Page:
I understand the reference collapsing rules (or so I thought) when applied to 'simple' types but I see that I don't grasp it when the type is the free function. Can you elaborate a bit on the need for & in int(&)() signature? –  Tony Feb 24 '13 at 6:54
    
It is absolutely the same. You have your function x, you can count is as int in terms of "entities" they are no different. Because you have your x function declared then whenever x is participated in others function argument it is lvalue, hence the rules for lvalue are applied. Try to pass &x and you will have to change your signature in enable_if to std::is_same<Fun, int(*)()>. Hope this is clear, more or less –  ixSci Feb 24 '13 at 7:00
    
let me ponder on it a bit. I have another case where change from int() to int(&)() doesn't fix the problem but, instead of std::is_same, in that case I am using third-party utility function posted on SO in the context of similar problem. –  Tony Feb 24 '13 at 7:20

A Fun in that context is a Fun& or a Fun const& or a Fun&& -- the && makes Fun bind to any one of the above 3 references (and maybe Fun const&&? Not sure). && means a magic reference in a type deduction context.

You compared it to a int() instead of a reference or const reference or rvalue reference to same.

I would suggest using std::decay if you don't care what cv and reference types are attached to Fun.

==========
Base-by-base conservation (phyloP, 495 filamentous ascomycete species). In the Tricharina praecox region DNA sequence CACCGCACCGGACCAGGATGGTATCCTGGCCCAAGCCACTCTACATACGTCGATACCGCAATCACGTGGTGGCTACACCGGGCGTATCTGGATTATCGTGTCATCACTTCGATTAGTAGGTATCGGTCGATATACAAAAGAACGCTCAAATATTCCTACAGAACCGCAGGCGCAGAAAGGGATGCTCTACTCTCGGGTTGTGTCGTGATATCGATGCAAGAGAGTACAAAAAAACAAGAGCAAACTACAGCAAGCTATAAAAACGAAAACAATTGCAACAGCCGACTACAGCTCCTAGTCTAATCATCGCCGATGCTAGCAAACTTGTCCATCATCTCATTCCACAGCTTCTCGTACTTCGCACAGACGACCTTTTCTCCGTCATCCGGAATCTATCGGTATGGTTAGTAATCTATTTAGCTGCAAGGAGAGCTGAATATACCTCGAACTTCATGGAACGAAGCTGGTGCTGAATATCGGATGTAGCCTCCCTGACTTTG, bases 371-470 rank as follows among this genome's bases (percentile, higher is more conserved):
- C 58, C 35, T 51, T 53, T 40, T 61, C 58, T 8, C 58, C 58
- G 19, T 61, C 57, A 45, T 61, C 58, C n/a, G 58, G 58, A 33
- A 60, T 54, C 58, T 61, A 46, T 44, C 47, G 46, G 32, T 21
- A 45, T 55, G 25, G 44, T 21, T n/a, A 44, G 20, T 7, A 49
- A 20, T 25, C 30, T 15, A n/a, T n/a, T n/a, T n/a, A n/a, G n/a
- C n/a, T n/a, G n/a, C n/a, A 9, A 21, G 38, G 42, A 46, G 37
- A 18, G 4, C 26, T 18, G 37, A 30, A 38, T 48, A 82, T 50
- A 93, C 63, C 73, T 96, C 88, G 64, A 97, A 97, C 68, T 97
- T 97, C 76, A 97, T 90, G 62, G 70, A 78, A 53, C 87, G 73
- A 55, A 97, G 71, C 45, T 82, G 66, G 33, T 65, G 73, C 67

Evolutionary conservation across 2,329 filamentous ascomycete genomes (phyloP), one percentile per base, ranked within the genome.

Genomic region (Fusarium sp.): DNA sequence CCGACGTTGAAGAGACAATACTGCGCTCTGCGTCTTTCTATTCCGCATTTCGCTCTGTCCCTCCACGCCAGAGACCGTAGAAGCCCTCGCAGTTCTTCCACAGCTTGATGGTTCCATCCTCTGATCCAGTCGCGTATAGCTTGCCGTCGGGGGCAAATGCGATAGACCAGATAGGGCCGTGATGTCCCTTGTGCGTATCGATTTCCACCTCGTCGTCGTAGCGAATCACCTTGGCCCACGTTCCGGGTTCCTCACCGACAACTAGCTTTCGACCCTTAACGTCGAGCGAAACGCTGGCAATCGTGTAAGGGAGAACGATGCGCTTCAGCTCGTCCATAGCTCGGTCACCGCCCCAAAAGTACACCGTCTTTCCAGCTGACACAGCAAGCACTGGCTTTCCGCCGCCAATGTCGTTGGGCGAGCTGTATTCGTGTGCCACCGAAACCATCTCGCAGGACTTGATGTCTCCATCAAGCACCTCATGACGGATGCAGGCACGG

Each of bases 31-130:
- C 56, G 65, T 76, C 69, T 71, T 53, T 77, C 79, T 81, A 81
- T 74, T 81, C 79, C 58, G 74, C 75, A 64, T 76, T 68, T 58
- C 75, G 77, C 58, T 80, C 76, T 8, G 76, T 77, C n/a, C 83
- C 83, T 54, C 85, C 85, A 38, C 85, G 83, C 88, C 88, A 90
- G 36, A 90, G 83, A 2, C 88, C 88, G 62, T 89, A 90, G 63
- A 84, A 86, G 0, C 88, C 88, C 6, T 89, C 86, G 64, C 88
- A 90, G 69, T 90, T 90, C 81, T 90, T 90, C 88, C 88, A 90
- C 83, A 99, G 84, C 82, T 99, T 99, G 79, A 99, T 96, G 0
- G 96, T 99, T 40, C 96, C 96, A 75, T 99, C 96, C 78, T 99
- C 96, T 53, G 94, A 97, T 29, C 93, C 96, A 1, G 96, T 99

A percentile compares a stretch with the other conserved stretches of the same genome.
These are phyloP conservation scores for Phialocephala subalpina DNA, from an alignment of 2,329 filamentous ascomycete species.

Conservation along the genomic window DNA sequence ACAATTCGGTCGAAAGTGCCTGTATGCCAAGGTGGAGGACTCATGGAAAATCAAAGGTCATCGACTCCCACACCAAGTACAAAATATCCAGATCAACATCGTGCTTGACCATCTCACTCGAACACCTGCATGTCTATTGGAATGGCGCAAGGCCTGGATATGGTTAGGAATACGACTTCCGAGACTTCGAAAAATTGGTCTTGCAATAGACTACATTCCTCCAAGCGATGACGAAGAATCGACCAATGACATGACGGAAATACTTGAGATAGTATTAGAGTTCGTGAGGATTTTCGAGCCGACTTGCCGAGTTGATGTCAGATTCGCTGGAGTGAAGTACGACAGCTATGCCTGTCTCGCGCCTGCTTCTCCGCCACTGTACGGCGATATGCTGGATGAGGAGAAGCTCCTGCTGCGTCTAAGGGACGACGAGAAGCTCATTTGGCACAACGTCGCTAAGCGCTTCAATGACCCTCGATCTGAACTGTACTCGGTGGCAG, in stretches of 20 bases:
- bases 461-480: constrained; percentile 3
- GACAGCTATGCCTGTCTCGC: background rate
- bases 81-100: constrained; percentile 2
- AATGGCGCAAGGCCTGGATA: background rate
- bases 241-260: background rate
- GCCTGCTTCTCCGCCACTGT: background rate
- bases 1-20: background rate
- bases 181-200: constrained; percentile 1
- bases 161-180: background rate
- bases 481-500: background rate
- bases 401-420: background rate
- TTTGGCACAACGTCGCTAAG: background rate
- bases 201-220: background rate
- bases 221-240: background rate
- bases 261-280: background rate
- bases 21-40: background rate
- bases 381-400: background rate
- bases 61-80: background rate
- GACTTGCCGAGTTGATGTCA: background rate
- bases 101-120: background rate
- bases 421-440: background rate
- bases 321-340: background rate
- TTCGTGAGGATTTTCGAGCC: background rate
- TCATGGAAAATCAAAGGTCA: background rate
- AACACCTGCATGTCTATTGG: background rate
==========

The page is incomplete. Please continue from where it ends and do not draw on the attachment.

As in

template <typename Fun>
typename std::enable_if<std::is_same<typename std::decay<Fun>::type, int(*)()>::value, int>::type 

An even better option might be is_convertible

template <typename Fun>
typename std::enable_if<std::is_convertible<Fun, int(*)()>::value, int>::type 

which allows []()->int lambdas to qualify as being a usable Fun. But why stop there?

template <typename Fun>
typename std::enable_if<std::is_convertible<decltype(std::declval<Fun>()()), int>::value>::type 

accept any type Fun such that an instance of Fun, with operator() applied, returns a type that can be converted to int.

You can even go further with one of these:

template <typename Fun>
auto MySh_Alpha(Fun&& f)->decltype( f() )
{ 
  return f();
}

template <typename Fun>
decltype( std::declval<Fun>()() ) MySh_Alpha2(Fun&& f)
{ 
  return f();
}

which are equivalent, and says that MySh_Alpha returns the same type as whatever f was passed in.

share|improve this answer
    
Both you guys have good answers aiming in the same direction so I have trouble deciding which answer to accept. Instead, I will try to test more, polish the question and see if there is any real compiler issue hidden here. –  Tony Feb 24 '13 at 7:29
    
BTW: template <typename Fun> typename std::enable_if<std::is_convertible<Fun, int(*)()>::value, int>::type //typename std::enable_if<std::is_convertible<decltype(std::declval<Fun>()), int>::value>::type Yakk(Fun&& f) { return f(); } works fine for free functions and lambdas, not for std::function, and commented out line with decltype doesn't compile in my version of Visual C++ –  Tony Feb 25 '13 at 0:07
    
The first works for free functions and stateless lambdas. The second you are missing the second () after declval. Unless I made a typo, it should work fine with std::function. –  Yakk Feb 25 '13 at 3:45
    
yeah, need to clean glasses once in a while. There is a typo IMO and it should be: typename std::enable_if<std::is_convertible<decltype(std::declval<Fun>()()), int>::value, int>::type but even that doesn't work. Compiler rejects left side as false right away, printing: error C2039: 'type' : is not a member of 'std::enable_if<_Test,_Ty>' with [ _Test=false, _Ty=int ] –  Tony Feb 25 '13 at 6:41
    
which compiler are you using? I have no issue with your version testing online with clang 3.2, but MSVC, no luck, now or before –  Tony Feb 25 '13 at 7:13